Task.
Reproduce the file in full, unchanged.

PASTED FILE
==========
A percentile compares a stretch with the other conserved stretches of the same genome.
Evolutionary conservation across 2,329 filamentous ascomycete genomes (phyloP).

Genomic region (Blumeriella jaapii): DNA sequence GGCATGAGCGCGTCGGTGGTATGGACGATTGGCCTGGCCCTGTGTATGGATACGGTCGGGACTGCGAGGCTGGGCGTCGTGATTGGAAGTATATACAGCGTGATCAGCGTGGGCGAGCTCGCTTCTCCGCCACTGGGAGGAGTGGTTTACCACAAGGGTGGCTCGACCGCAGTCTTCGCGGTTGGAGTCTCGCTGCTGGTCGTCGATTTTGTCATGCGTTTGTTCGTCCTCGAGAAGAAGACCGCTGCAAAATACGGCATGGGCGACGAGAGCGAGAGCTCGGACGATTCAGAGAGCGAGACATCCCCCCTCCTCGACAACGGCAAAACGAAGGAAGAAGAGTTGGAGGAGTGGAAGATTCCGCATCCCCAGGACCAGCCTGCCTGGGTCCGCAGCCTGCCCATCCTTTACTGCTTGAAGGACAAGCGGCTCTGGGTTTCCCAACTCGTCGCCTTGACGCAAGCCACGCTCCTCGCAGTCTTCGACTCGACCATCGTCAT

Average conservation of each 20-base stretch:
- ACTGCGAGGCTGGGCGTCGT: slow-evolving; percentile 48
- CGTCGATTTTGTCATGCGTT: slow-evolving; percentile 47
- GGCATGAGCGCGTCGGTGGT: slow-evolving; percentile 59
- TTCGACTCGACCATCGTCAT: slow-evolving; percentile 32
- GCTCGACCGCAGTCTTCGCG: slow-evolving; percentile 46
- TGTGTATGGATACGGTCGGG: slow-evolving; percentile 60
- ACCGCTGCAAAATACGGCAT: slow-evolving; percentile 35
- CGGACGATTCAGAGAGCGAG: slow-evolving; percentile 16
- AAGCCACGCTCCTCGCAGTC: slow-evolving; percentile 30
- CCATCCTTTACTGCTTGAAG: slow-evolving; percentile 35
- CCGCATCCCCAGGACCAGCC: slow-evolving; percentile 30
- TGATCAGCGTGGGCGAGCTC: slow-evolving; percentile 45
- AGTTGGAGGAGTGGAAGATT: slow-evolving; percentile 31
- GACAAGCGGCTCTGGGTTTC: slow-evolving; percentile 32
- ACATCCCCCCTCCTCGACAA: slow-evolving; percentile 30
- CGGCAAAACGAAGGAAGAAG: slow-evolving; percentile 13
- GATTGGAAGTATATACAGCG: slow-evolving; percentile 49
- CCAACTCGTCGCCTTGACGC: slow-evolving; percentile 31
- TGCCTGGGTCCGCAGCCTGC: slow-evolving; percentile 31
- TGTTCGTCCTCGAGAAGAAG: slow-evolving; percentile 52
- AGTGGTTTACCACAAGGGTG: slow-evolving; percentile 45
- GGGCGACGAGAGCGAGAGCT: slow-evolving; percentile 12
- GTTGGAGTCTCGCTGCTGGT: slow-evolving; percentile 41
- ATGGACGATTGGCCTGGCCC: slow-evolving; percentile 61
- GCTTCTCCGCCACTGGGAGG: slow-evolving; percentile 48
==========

A percentile compares a stretch with the other conserved stretches of the same genome.
Evolutionary conservation across 2,329 filamentous ascomycete genomes (phyloP).

Genomic region (Blumeriella jaapii): DNA sequence GGCATGAGCGCGTCGGTGGTATGGACGATTGGCCTGGCCCTGTGTATGGATACGGTCGGGACTGCGAGGCTGGGCGTCGTGATTGGAAGTATATACAGCGTGATCAGCGTGGGCGAGCTCGCTTCTCCGCCACTGGGAGGAGTGGTTTACCACAAGGGTGGCTCGACCGCAGTCTTCGCGGTTGGAGTCTCGCTGCTGGTCGTCGATTTTGTCATGCGTTTGTTCGTCCTCGAGAAGAAGACCGCTGCAAAATACGGCATGGGCGACGAGAGCGAGAGCTCGGACGATTCAGAGAGCGAGACATCCCCCCTCCTCGACAACGGCAAAACGAAGGAAGAAGAGTTGGAGGAGTGGAAGATTCCGCATCCCCAGGACCAGCCTGCCTGGGTCCGCAGCCTGCCCATCCTTTACTGCTTGAAGGACAAGCGGCTCTGGGTTTCCCAACTCGTCGCCTTGACGCAAGCCACGCTCCTCGCAGTCTTCGACTCGACCATCGTCAT

Average conservation of each 20-base stretch:
- ACTGCGAGGCTGGGCGTCGT: slow-evolving; percentile 48
- CGTCGATTTTGTCATGCGTT: slow-evolving; percentile 47
- GGCATGAGCGCGTCGGTGGT: slow-evolving; percentile 59
- TTCGACTCGACCATCGTCAT: slow-evolving; percentile 32
- GCTCGACCGCAGTCTTCGCG: slow-evolving; percentile 46
- TGTGTATGGATACGGTCGGG: slow-evolving; percentile 60
- ACCGCTGCAAAATACGGCAT: slow-evolving; percentile 35
- CGGACGATTCAGAGAGCGAG: slow-evolving; percentile 16
- AAGCCACGCTCCTCGCAGTC: slow-evolving; percentile 30
- CCATCCTTTACTGCTTGAAG: slow-evolving; percentile 35
- CCGCATCCCCAGGACCAGCC: slow-evolving; percentile 30
- TGATCAGCGTGGGCGAGCTC: slow-evolving; percentile 45
- AGTTGGAGGAGTGGAAGATT: slow-evolving; percentile 31
- GACAAGCGGCTCTGGGTTTC: slow-evolving; percentile 32
- ACATCCCCCCTCCTCGACAA: slow-evolving; percentile 30
- CGGCAAAACGAAGGAAGAAG: slow-evolving; percentile 13
- GATTGGAAGTATATACAGCG: slow-evolving; percentile 49
- CCAACTCGTCGCCTTGACGC: slow-evolving; percentile 31
- TGCCTGGGTCCGCAGCCTGC: slow-evolving; percentile 31
- TGTTCGTCCTCGAGAAGAAG: slow-evolving; percentile 52
- AGTGGTTTACCACAAGGGTG: slow-evolving; percentile 45
- GGGCGACGAGAGCGAGAGCT: slow-evolving; percentile 12
- GTTGGAGTCTCGCTGCTGGT: slow-evolving; percentile 41
- ATGGACGATTGGCCTGGCCC: slow-evolving; percentile 61
- GCTTCTCCGCCACTGGGAGG: slow-evolving; percentile 48